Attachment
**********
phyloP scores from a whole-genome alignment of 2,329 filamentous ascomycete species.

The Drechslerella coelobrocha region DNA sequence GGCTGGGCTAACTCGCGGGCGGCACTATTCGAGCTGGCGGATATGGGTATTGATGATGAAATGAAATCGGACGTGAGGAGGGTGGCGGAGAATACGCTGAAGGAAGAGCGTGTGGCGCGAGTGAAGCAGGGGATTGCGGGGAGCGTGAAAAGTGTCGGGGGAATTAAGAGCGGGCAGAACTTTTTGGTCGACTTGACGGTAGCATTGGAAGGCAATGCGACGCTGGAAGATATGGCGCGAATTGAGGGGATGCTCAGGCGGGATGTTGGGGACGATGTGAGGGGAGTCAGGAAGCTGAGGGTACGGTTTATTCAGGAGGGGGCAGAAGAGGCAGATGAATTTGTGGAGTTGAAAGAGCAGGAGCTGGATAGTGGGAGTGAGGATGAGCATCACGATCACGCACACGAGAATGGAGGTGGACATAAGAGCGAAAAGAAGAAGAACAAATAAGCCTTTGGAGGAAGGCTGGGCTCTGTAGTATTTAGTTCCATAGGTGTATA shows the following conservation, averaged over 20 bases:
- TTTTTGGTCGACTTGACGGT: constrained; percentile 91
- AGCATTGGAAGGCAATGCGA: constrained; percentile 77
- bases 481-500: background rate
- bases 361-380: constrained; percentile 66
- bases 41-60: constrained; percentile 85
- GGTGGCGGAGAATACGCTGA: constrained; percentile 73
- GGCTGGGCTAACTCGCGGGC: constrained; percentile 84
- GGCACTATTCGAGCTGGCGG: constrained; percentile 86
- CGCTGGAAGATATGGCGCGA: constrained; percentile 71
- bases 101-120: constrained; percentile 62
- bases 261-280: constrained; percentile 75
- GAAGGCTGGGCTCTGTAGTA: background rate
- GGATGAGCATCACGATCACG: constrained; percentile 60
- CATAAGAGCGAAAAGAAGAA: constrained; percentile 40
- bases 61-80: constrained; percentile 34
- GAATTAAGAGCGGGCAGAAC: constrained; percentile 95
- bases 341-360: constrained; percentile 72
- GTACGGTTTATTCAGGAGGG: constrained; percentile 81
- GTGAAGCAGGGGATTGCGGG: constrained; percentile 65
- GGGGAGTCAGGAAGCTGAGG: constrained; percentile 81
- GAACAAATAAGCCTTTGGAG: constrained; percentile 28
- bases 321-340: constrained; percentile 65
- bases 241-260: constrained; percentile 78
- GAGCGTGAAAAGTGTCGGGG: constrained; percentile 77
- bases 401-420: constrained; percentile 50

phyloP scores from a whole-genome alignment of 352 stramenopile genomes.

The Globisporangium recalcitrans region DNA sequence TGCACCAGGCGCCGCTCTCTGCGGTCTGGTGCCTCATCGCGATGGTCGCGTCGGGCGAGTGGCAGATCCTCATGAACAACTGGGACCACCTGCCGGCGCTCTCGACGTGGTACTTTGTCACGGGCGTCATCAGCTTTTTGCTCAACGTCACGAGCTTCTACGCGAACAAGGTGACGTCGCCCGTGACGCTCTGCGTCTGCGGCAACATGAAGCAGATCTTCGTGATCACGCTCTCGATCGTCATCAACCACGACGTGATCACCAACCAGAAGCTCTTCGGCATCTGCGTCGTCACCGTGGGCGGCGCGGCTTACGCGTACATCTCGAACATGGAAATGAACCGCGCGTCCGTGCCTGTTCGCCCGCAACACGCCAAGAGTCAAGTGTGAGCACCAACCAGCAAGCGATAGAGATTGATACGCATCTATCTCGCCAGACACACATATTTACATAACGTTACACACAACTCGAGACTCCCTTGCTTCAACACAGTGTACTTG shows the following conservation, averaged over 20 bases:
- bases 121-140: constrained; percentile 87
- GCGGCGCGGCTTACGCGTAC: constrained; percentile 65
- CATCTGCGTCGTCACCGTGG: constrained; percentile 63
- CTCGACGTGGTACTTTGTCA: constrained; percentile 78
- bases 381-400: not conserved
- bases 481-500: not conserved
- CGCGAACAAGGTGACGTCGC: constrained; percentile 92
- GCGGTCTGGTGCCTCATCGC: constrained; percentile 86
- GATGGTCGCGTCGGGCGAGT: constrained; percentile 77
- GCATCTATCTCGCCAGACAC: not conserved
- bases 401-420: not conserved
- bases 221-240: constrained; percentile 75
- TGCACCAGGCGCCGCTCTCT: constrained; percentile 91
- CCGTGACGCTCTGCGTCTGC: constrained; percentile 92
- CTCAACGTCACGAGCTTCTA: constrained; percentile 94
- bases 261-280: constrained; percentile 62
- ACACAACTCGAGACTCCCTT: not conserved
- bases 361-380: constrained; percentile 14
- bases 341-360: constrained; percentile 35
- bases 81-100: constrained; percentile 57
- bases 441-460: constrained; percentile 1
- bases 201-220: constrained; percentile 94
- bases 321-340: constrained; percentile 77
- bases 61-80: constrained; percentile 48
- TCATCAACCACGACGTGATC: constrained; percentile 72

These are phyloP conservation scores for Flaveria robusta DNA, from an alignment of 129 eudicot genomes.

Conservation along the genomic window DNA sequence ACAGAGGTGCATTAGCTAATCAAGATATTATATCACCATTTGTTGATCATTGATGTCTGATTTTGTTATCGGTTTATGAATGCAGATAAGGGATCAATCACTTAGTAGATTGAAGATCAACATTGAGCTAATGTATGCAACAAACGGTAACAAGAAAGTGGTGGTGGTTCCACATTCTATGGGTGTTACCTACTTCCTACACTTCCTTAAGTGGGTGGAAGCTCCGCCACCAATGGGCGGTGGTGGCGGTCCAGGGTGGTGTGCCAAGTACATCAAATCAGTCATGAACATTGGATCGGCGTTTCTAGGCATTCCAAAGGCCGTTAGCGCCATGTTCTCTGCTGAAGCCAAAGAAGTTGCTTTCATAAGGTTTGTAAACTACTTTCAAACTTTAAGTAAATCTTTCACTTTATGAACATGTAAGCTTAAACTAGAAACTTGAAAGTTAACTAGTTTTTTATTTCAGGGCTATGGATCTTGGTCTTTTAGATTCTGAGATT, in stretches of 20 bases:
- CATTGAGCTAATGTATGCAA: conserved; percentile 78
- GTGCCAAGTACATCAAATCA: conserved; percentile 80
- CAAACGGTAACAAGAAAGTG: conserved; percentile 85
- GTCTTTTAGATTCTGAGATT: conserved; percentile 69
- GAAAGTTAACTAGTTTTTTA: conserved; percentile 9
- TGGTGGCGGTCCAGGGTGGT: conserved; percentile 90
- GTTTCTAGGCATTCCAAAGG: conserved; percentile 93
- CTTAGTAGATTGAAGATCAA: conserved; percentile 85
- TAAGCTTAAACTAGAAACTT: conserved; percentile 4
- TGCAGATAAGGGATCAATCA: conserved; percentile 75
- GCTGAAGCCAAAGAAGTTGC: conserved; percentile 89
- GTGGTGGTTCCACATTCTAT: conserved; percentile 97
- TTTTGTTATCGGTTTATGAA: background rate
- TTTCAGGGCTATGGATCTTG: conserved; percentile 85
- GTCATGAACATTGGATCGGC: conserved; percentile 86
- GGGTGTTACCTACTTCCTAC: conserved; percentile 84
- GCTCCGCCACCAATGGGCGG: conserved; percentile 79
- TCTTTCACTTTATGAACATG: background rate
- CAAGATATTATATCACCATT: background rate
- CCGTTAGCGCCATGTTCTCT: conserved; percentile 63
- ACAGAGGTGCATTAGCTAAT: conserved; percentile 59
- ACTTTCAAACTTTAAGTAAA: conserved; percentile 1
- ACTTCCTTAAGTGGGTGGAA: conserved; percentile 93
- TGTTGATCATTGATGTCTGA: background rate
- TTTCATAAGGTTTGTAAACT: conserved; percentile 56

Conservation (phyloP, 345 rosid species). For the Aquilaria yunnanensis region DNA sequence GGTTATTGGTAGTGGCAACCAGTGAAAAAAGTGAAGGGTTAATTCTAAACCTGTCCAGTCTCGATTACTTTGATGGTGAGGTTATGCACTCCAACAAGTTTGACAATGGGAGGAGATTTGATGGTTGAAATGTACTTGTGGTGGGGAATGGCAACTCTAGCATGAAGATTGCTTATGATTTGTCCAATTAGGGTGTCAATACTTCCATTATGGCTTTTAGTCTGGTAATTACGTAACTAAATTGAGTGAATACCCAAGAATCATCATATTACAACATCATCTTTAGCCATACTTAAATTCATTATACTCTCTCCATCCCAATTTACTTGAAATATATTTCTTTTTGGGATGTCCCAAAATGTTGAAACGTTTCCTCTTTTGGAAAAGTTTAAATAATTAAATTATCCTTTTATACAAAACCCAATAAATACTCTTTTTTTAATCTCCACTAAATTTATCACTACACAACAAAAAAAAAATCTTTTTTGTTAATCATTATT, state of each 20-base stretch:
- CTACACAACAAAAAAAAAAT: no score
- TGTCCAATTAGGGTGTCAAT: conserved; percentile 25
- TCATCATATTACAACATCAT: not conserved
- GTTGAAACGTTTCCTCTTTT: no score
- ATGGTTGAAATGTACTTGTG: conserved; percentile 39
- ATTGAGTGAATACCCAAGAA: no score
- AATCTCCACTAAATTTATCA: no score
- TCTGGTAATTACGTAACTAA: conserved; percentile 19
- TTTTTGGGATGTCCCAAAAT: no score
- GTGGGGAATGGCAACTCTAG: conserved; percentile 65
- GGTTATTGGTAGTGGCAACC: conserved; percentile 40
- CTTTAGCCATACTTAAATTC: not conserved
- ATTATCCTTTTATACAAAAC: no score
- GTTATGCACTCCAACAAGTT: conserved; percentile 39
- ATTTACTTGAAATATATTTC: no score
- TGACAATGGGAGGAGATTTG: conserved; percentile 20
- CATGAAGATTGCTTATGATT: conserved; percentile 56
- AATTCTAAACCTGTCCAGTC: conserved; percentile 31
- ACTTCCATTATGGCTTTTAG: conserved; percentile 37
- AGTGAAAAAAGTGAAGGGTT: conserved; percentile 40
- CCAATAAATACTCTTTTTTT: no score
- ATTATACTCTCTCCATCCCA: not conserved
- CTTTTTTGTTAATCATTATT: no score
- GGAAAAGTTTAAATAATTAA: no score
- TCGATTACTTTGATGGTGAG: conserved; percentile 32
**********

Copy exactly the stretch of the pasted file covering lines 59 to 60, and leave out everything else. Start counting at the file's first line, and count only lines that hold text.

- CAAACGGTAACAAGAAAGTG: conserved; percentile 85
- GTCTTTTAGATTCTGAGATT: conserved; percentile 69